Azure Automation State Configuration overview


Before you enable Automation State Configuration, we would like you to know that a newer version of DSC is now generally available, managed by a feature of Azure Policy named Azure Machine Configuration. The Azure Machine Configuration service combines features of DSC Extension, Azure Automation State Configuration, and the most commonly requested features from customer feedback. Azure Machine Configuration also includes hybrid machine support through Arc-enabled servers.

Azure Automation State Configuration is an Azure configuration management service that allows you to write, manage, and compile PowerShell Desired State Configuration (DSC) configurations for nodes in any cloud or on-premises datacenter. The service also imports DSC Resources, and assigns configurations to target nodes, all in the cloud. You can access Azure Automation State Configuration in the Azure portal by selecting State configuration (DSC) under Configuration Management.

You can use Azure Automation State Configuration to manage a variety of machines:

  • Azure virtual machines
  • Azure virtual machines (classic)
  • Physical/virtual Windows machines on-premises, or in a cloud other than Azure (including AWS EC2 instances)
  • Physical/virtual Linux machines on-premises, in Azure, or in a cloud other than Azure

If you aren't ready to manage machine configuration from the cloud, you can use Azure Automation State Configuration as a report-only endpoint. This feature allows you to set (push) configurations through DSC and view reporting details in Azure Automation.


Managing Azure VMs with Azure Automation State Configuration is included at no extra charge if the installed Azure VM Desired State Configuration extension version is greater than 2.70. For more information, see Automation pricing page.

Why use Azure Automation State Configuration

Azure Automation State Configuration provides several advantages over the use of DSC outside of Azure. This service enables scalability across thousands of machines quickly and easily from a central, secure location. You can easily enable machines, assign them declarative configurations, and view reports showing each machine's compliance with the desired state you specify.

The Azure Automation State Configuration service is to DSC what Azure Automation runbooks are to PowerShell scripting. In other words, in the same way that Azure Automation helps you manage PowerShell scripts, it also helps you manage DSC configurations.

Built-in pull server

Azure Automation State Configuration provides a DSC pull server similar to the Windows Feature DSC-Service. Target nodes can automatically receive configurations, conform to the desired state, and report on their compliance. The built-in pull server in Azure Automation eliminates the need to set up and maintain your own pull server. Azure Automation can target virtual or physical Windows or Linux machines, in the cloud or on-premises.

Management of all your DSC artifacts

Azure Automation State Configuration brings the same management layer to PowerShell Desired State Configuration as it offers for PowerShell scripting. From the Azure portal or from PowerShell, you can manage all your DSC configurations, resources, and target nodes.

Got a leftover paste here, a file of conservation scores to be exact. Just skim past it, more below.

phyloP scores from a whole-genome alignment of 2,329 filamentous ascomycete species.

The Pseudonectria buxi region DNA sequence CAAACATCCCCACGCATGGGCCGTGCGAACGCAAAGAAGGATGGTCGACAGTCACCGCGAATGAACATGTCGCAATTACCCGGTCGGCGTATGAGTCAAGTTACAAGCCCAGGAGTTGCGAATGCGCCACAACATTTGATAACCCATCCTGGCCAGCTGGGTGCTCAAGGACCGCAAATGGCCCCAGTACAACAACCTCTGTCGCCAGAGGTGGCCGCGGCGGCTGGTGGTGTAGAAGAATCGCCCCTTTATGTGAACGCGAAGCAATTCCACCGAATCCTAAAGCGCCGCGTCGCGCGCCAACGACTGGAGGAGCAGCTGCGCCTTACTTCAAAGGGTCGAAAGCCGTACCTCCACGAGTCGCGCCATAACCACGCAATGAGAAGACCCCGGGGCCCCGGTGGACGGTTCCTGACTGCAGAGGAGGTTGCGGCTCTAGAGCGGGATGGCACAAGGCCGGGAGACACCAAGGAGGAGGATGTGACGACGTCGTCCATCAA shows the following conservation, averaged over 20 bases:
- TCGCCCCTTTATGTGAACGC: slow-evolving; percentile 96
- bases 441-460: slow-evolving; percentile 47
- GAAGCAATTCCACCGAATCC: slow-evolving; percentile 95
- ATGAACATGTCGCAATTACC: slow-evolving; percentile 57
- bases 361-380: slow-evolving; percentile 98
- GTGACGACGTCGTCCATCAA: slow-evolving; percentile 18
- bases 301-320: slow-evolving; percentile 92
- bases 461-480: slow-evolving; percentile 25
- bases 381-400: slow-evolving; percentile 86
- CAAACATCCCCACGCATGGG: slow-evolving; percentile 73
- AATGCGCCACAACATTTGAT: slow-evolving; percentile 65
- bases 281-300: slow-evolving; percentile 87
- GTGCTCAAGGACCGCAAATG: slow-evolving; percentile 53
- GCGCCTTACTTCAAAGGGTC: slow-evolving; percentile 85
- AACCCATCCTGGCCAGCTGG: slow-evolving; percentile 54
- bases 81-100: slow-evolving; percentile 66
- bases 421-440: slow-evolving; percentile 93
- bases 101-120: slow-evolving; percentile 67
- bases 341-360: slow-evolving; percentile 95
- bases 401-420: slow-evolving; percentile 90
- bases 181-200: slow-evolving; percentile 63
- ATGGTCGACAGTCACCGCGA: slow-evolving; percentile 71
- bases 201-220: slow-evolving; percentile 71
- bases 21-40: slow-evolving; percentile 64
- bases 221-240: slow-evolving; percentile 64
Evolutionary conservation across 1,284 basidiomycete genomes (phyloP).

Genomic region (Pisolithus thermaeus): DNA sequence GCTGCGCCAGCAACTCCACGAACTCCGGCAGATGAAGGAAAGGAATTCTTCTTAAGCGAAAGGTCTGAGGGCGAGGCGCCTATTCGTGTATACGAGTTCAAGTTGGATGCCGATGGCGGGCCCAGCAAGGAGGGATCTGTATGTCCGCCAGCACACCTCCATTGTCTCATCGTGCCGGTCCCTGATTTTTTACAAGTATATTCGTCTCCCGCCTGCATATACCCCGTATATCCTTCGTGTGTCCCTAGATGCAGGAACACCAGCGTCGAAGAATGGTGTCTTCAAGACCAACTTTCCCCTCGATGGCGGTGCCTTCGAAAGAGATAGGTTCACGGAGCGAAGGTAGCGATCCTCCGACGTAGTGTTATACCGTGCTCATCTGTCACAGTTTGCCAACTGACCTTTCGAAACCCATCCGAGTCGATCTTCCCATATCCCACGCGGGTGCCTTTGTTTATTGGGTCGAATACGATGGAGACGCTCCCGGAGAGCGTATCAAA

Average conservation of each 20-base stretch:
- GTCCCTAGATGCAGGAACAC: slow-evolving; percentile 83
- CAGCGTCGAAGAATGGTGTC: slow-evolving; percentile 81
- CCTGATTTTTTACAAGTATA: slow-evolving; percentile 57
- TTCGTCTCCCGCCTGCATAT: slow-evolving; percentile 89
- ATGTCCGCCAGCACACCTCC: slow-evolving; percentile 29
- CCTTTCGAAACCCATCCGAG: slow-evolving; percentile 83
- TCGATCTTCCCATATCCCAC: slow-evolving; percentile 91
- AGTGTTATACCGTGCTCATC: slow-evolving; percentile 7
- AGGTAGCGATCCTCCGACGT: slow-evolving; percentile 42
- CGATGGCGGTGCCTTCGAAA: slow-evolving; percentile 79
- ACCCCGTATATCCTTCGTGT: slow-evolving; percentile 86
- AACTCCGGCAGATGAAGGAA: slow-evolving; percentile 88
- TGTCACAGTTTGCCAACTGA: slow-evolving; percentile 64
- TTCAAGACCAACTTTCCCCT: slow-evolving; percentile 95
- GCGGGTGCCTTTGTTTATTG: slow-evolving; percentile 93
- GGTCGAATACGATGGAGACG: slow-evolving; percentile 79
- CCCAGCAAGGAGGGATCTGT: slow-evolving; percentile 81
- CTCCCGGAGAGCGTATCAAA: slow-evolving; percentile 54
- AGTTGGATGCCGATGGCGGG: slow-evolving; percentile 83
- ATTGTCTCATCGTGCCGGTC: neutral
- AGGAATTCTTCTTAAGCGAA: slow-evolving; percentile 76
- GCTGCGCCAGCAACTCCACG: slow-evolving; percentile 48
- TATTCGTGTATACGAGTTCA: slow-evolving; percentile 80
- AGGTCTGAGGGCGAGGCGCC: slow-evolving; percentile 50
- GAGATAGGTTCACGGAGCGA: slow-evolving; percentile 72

Screenshot of the Azure Automation page

Import of reporting data into Azure Monitor logs

Nodes that are managed with Azure Automation State Configuration send detailed reporting status data to the built-in pull server. You can configure Azure Automation State Configuration to send this data to your Log Analytics workspace. See Forward Azure Automation State Configuration reporting data to Azure Monitor logs.


Consider the requirements in this section when using Azure Automation State Configuration.

Operating system requirements

For nodes running Windows, the following versions are supported:

  • Windows Server 2022
  • Windows Server 2019
  • Windows Server 2016
  • Windows Server 2012R2
  • Windows Server 2012
  • Windows Server 2008 R2 SP1
  • Windows 10
  • Windows 8.1
  • Windows 7


The Microsoft Hyper-V Server standalone product SKU does not contain an implementation of DSC. Thus it can't be managed by PowerShell DSC or Azure Automation State Configuration.

For nodes running Linux, the DSC Linux extension supports all the Linux distributions listed in the PowerShell DSC documentation.

DSC requirements

For all Windows nodes running in Azure, WMF 5.1 is installed when machines are enabled. For nodes running Windows Server 2012 and Windows 7, WinRM is enabled.

For all Linux nodes running in Azure, PowerShell DSC for Linux is installed when machines are enabled.

Configuration of private networks

Check Azure Automation Network Configuration for detailed information on the ports, URLs, and other networking details required for nodes on a private network.

Proxy support

Proxy support for the DSC agent is available in Windows release 1809 and later. This option is enabled by setting the values for ProxyURL and ProxyCredential properties in the metaconfiguration script used to register nodes.


Azure Automation State Configuration does not provide DSC proxy support for previous versions of Windows.

For Linux nodes, the DSC agent supports proxy and uses the http_proxy variable to determine the URL. To find out more about proxy support, see Generate DSC metaconfigurations.

DNS records per region

It's recommended to use the addresses listed in the DNS records per region table when defining exceptions.

Next steps